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Matthew P. Reynolds (Ed): Climate change and crop production

Food Sec. (2011) 3:111–112
DOI 10.1007/s12571-010-0090-3

BOOK REVIEW

Matthew P. Reynolds (Ed): Climate change and crop
production
CAB International, Wallingford, 292pp. 2010
Peter J. Gregory

Received: 29 November 2010 / Accepted: 29 November 2010 / Published online: 7 December 2010
# Springer Science+Business Media B.V. & International Society for Plant Pathology 2010

This volume is the first in a new series from CAB
International on climate change. Matthew Reynolds has
done a good job in bringing together a range of high-quality
authors to explore the issues raised for crop production by
the recorded and projected changing climate, in a book that
goes well beyond the conventional explorations of impact,
adaptation and mitigation. The 13 chapters comprising the
main elements of the book are grouped under four headings: predictions of climate change and its impact on crop

productivity (2 chapters); adapting to biotic and abiotic
stresses through crop breeding (5 chapters); sustainable and
resource-conserving technologies for adaptation to and
mitigation of climate change (3 chapters); and finally, new
tools for enhancing crop adaptation to climate change (3
chapters). As might be imagined from these headings, the
book is focussed on technological ways of dealing with the
changing climate, and there is little acknowledgement of
agriculture as a socially constructed activity, nor of the
contributions of markets, institutions and governance
arrangements in the way societies might organise themselves to cope with the challenges that climate change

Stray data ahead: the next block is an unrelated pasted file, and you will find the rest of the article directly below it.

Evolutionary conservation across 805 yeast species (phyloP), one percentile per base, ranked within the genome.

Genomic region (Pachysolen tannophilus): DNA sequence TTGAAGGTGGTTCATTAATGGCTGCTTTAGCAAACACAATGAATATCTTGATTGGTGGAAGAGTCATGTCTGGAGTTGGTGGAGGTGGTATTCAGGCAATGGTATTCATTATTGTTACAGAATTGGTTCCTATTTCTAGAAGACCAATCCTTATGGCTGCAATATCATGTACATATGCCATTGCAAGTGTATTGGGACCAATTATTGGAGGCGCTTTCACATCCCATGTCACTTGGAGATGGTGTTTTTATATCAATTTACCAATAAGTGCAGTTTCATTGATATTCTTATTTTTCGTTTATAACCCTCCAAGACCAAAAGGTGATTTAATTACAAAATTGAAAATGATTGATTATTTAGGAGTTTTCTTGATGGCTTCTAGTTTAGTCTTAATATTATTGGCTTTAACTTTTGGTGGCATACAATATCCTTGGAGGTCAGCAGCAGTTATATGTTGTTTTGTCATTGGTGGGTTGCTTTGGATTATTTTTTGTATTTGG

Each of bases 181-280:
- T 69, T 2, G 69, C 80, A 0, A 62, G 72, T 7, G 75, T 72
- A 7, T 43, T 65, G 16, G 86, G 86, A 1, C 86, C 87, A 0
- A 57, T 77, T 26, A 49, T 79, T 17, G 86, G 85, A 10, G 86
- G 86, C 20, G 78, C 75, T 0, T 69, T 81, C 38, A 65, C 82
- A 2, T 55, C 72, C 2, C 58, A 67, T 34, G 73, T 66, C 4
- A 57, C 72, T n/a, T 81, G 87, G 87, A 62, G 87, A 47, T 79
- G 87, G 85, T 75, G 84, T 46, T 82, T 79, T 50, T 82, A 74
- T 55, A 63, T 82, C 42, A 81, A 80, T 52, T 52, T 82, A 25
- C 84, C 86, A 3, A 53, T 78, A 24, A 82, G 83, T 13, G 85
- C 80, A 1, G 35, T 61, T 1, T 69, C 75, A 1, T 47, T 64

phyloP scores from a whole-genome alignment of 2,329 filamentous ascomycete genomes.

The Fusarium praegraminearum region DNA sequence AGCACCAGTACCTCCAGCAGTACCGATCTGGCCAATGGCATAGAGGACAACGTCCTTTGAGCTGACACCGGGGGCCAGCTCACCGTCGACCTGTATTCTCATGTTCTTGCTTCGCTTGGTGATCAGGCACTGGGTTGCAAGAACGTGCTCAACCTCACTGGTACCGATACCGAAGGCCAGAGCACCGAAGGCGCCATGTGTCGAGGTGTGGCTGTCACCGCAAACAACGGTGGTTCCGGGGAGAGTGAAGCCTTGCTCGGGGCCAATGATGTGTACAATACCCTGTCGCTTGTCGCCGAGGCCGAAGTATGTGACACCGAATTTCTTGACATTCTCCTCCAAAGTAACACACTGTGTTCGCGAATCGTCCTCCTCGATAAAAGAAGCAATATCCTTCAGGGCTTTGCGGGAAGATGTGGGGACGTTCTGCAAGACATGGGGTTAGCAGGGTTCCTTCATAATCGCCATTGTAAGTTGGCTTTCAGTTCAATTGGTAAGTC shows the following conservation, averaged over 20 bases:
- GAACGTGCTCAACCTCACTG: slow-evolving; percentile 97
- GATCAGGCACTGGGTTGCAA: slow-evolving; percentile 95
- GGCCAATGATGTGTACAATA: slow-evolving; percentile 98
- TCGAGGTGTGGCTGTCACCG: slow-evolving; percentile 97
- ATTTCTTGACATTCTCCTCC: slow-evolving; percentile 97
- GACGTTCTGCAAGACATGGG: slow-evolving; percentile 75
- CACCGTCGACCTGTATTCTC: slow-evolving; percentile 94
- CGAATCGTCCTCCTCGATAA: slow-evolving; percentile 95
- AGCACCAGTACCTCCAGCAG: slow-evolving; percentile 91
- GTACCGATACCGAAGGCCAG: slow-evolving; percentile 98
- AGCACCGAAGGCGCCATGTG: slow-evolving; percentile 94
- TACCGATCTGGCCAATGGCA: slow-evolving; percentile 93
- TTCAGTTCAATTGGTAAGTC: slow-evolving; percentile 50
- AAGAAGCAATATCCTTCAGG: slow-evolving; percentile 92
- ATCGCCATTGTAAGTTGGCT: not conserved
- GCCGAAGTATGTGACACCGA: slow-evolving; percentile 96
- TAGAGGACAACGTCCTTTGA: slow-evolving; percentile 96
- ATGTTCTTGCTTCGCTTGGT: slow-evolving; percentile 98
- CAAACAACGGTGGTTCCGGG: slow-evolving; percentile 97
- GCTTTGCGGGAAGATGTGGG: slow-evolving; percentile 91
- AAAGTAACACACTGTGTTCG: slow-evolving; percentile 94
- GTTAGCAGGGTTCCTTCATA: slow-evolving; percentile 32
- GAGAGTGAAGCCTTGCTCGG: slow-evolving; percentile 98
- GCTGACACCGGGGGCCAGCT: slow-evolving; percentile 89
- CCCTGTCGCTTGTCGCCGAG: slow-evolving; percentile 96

poses.
Underlying the narrative is the realisation that, even
without the challenges posed by a changing climate, crop
production will need to increase substantially in the next
few decades to feed a growing population with, on average,
a higher standard of living than at present. Robert Watson
(Chief Scientific Advisor, Defra, UK) captures this well in
his introduction to the book, writing that “doubling food

P. J. Gregory (*)
Scottish Crop Research Institute (SCRI),
Invergowrie,
Dundee DD2 5DA, UK
e-mail: peter.gregory@scri.ac.uk

availability over the coming decades in the context of
climate change and other stresses will require advances in
crop research and agricultural practices, with emphasis on
the sustainable management of water and soils”. Throughout the book there are many attempts to marry these
multiple requirements of increased crop production, of new
crop genotypes that are less susceptible to biotic and abiotic
stresses, and of sustainable production practices to gain
multiple benefits in addition to coping with the challenges
of a changing climate.
Chapter 2 gives a measured account of what is known
and unknown about the future climate. It recognises that the
amount of warming will depend on the quantities of
radiatively-active gases emitted and suggests a 1-3°C global
increase in temperature by 2050, rising to 2-4°C by 2100.

Of course, for crop production, the changes in rainfall are
likely to be of greater importance than those in temperature
for much of the world. Here the projections are much more
uncertain because precipitation is driven by a wider range
of atmospheric processes than temperature, with regional
changes more likely than global ones. So, as today, there
may be drought in some places and waterlogging elsewhere
(but just more variable?). Overall, if temperature increases
by more than a degree or so, warming effects are likely to
decrease crop growth and yield. However, as the authors
state very clearly, the high degree of uncertainty about
impacts on crops “makes the prediction of effects on
agriculture difficult and can result in contradictory results”.
This is a good start because it frames well the challenge
facing crop scientists as they seek to develop appropriate
interventions to deal with an uncertain future.
The chapters on crop breeding deal with these uncertainties in different ways. The physiological and genetic
bases for adaptation of germplasm to heat and drought
stresses are only partially understood so, despite some


112

advances in the development of markers for these traits,
empirical multi-location testing of elite materials is still
required. The authors emphasise the need for better